Review written by Jocelyn Koehler.
For reasons of my own, I’ve been reading a lot of Regency period romances. So when I saw Kat, Incorrigible, a children’s novel set in 1803 England, I snapped it up. (Note: it was published in Britain as A Most Improper Magick). The plot borrows heavily (and amusingly) from tropes common in both Jane Austen’s work and Georgette Heyer’s romances…with a dollop of Harry Potter.
Katherine Ann Stephenson (or Kat) is the youngest child of a sweet but clueless clergyman. Her mother died giving birth to Kat, so she has been raised by her older sisters, and now by her stepmama, who is VERY proper, and who hates the idea of magic. Magic? Why, yes. Burgis has created an alternate England where a few people have magical talents. Kat’s mother was one of those people, and Kat knows that magic use is a scandal and a crime. Nevertheless, when financial circumstances force her older sister Elissa to consider marrying Sir Neville, a creepy older man (who may have murdered his first wife), Kat uses her occult talents to try to stop the engagement.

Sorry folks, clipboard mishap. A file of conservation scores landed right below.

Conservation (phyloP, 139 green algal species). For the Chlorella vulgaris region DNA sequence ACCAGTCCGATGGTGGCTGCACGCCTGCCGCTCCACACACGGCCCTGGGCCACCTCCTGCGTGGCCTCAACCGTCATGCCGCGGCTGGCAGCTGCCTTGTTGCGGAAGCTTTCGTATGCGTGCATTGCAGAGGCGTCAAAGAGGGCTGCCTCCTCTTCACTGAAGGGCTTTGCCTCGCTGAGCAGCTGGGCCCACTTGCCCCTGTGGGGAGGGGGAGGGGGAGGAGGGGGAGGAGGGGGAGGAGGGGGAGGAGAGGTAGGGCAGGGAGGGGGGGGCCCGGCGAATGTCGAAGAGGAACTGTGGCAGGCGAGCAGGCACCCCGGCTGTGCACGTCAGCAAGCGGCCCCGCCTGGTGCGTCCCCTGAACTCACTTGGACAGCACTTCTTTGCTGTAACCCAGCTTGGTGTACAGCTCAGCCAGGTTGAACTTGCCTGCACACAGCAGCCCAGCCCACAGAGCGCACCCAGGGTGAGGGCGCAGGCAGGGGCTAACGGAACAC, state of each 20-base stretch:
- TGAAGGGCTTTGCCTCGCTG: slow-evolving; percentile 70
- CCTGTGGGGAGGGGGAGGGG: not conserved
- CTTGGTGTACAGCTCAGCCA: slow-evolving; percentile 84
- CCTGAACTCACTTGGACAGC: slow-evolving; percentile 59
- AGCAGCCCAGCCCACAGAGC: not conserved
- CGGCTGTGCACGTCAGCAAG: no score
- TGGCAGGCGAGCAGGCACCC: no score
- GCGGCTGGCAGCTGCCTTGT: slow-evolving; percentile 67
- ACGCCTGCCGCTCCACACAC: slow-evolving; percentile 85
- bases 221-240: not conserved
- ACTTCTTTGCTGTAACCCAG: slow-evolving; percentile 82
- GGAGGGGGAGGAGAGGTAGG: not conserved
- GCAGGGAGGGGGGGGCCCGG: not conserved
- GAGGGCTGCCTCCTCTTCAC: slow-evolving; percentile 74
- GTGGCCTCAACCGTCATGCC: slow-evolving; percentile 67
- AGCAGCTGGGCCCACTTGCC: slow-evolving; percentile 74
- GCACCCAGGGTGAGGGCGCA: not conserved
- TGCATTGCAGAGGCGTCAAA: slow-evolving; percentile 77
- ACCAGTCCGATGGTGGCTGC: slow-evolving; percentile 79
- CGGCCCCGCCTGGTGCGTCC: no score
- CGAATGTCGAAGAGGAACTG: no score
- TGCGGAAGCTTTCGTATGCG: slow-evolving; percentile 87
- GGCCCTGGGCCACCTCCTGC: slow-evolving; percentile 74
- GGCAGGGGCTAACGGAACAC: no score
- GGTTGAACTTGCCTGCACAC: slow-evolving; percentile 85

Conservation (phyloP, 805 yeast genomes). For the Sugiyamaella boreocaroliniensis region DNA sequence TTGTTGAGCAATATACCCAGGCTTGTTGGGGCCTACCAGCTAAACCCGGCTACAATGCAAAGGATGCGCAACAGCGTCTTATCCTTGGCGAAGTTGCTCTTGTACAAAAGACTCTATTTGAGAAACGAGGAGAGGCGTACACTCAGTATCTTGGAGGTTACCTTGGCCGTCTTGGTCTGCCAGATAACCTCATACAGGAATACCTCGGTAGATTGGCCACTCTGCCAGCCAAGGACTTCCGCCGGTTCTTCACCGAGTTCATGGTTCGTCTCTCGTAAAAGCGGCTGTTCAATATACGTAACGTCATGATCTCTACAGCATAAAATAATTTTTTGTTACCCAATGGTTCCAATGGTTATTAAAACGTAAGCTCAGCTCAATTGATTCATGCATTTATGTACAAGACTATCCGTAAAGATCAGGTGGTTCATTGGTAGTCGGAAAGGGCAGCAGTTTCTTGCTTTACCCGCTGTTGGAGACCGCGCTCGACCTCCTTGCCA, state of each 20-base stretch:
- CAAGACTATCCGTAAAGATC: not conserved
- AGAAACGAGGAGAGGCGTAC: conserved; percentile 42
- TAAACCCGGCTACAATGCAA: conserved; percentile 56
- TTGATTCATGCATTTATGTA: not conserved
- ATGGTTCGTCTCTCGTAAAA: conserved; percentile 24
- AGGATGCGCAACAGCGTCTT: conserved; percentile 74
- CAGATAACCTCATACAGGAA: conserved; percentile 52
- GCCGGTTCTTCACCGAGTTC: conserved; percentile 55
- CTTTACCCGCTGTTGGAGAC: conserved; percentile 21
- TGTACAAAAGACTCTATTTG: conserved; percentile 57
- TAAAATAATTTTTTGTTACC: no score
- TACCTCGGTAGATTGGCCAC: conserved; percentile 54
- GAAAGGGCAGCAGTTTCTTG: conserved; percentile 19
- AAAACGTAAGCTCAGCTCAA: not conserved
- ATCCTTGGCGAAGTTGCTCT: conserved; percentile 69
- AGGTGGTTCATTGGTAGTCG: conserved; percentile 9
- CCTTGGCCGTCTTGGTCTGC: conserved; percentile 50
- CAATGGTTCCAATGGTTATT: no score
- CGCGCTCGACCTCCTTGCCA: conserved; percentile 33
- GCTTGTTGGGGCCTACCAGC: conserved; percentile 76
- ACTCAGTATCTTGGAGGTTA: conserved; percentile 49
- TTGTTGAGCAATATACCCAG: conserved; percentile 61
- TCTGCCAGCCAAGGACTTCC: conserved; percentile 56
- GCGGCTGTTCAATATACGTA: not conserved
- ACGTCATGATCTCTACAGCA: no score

Most of the action takes place during a month-long house party at (wait for it…) Grantham Abbey. Which is totally not like Downton Abbey at all. Nope! In any case, the story moves incredibly quickly, throwing Kat from one awkward situation into another with no breath in between. Some situations are awkward socially, some are awkward magically, and some are awkward romantically. The plot is composed almost entirely of twists, making it hard to summarize, but it all works out in the end.
I went into this expecting a lighthearted, Regency era girl-meets-world romp with nods to Austen. The American-edition cover art certainly suggests that kind of book, with its sweet, cartoony figures and cute image of spellcasting (loopy tea pouring and flying biscuits and sparkles!). However, the story is really not that lighthearted. True, there are some comic scenes, and a few silly characters. But Kat’s world is actually pretty dark. First, she is frequently belittled by her family (since she’s young and tomboyish). Then she discovers her magical abilities, but she can’t share her secret with anyone she trusts. Additionally, she vicariously experiences the nasty side of historic courtship practices, in which women were essentially commodities who negotiated their own sale to the highest bidder. To top it off, she must deal with the fact that someone seems to be after her to get her mother’s magic.